Mission statement:

Armed and Safe is a gun rights advocacy blog, with the mission of debunking the "logic" of the enemies of the Constitutionally guaranteed, fundamental human right of the individual to keep and bear arms.

I can be reached at 45superman@gmail.com.You can follow me on Twitter at http://twitter.com/45superman.

Wednesday, October 17, 2007

Why this citizen disarmament advocating, tyranny enabling, bed-wetting hysteria is a good thing

Oldsmoblogger does an excellent job of dismantling Elizabeth Sullivan's (Cleveland Plain Dealer) column, "Want safer schools? Update gun laws; it's been 800 years." (also see War on Guns, for a quicker, but equally biting, treatment).

Sullivan's argument, as best I can decipher, is that the Second Amendment's guarantee of the right to keep and bear arms is based on 12th century English common law . . . and is therefore silly in our enlightened age. Apparently (who knew?), fundamental human rights go bad after a certain length of time. Evidently, modernity has rendered liberty obsolete. My, ain't progress wonderful?

Rather than trying to repeat the work that Oldsmoblogger and War on Guns have already done--better than I'll ever manage--in rebutting Sullivan's call to join our more enlightened, modern cousins in disarming the citizenry, I'll urge folks to check out WoG and Oldsmoblogger--it's definitely worth the time. In the meantime, I submit that Sullivan's attack on the Second Amendment is a good thing for us.

Why? Because she attacks the Second Amendment, instead of trying to twist it into what it clearly isn't--a meaningless affirmation of a mythical "collective right." The "collective right" interpretation has been a staple of the citizen disarmament movement for years now, and is starting to show some severe cracks. Those cracks have been there all along, of course, but until fairly recently, the citizen disarmament lobby has managed to ignore them.

In the "collective right" interpretation of the Second Amendment, the "well regulated militia" part of the amendment reigns supreme (conveniently ignoring that it's "the right of the people that "shall not be infringed," not "the right of the militia"--as a prime example, check out this Brady Bunch video clip, in which Brady Bunch legal director Dennis Henigan recites the Second Amendment--except that he forgets, I guess, the part about "of the people"). In this interpretation, the Second Amendment protects a right of the states (and only the states) to maintain arms, for defense against an overreaching federal government. Furthermore, the function of the state militia is now served by the National Guard (meaning, apparently, that the Second Amendment exists to protect the right to arm soldiers--something that would seem to not need such explicit Constitutional protection).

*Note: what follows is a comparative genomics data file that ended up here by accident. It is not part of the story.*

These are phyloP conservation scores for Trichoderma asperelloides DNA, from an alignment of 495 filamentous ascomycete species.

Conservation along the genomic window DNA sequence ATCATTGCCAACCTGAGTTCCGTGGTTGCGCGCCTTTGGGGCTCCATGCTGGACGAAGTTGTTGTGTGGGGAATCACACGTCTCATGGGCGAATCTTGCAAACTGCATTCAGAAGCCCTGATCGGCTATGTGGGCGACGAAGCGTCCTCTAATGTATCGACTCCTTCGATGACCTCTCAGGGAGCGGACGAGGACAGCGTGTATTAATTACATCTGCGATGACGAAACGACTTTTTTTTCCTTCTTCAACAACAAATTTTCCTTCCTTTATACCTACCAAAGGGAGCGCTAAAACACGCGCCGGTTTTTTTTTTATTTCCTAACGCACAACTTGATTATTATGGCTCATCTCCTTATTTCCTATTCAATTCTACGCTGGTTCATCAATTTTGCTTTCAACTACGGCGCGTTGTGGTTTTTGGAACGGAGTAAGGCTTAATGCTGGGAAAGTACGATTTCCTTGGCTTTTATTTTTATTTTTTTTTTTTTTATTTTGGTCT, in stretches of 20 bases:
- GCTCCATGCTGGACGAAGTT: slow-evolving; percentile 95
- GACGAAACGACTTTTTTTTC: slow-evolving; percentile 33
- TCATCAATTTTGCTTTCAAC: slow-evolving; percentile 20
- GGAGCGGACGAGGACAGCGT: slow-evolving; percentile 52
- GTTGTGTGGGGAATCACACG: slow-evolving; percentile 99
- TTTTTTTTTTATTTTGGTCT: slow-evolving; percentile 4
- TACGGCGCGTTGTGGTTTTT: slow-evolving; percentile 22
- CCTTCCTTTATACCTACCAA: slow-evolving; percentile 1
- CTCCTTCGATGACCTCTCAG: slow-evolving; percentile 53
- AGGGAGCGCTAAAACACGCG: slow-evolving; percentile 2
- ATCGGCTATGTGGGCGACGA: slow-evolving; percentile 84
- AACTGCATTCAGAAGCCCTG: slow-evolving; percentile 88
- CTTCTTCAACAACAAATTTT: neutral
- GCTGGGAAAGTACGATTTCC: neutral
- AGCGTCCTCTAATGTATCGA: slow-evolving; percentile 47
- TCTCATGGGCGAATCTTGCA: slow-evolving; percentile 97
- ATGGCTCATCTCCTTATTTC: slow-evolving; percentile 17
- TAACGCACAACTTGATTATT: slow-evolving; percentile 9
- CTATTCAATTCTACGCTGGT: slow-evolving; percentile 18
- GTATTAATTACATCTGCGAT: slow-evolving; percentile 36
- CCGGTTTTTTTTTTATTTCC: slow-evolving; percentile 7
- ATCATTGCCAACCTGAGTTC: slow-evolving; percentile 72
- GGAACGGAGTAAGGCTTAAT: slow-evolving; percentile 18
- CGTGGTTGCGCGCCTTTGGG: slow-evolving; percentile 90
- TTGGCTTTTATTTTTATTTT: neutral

Over a year ago, I talked about what I see as one of the biggest problems with that argument. In the 1990 Supreme Court case Perpich v. Department of Defense, Minnesota Governor Rudy Perpich sued the Department of Defense for mobilizing the Minnesota National Guard without his consent (or that of the state legislature) for operations outside the state. Perpich lost his case, because the Supreme Court ruled that the National Guard is not a "state militia," and is instead part of the U.S. Army Reserve system--in other words, part of the federally controlled military. If the Second Amendment is intended to provide the means for states to protect themselves from the federal government, to argue that it serves this function by arming troops under federal authority is clearly not going to work.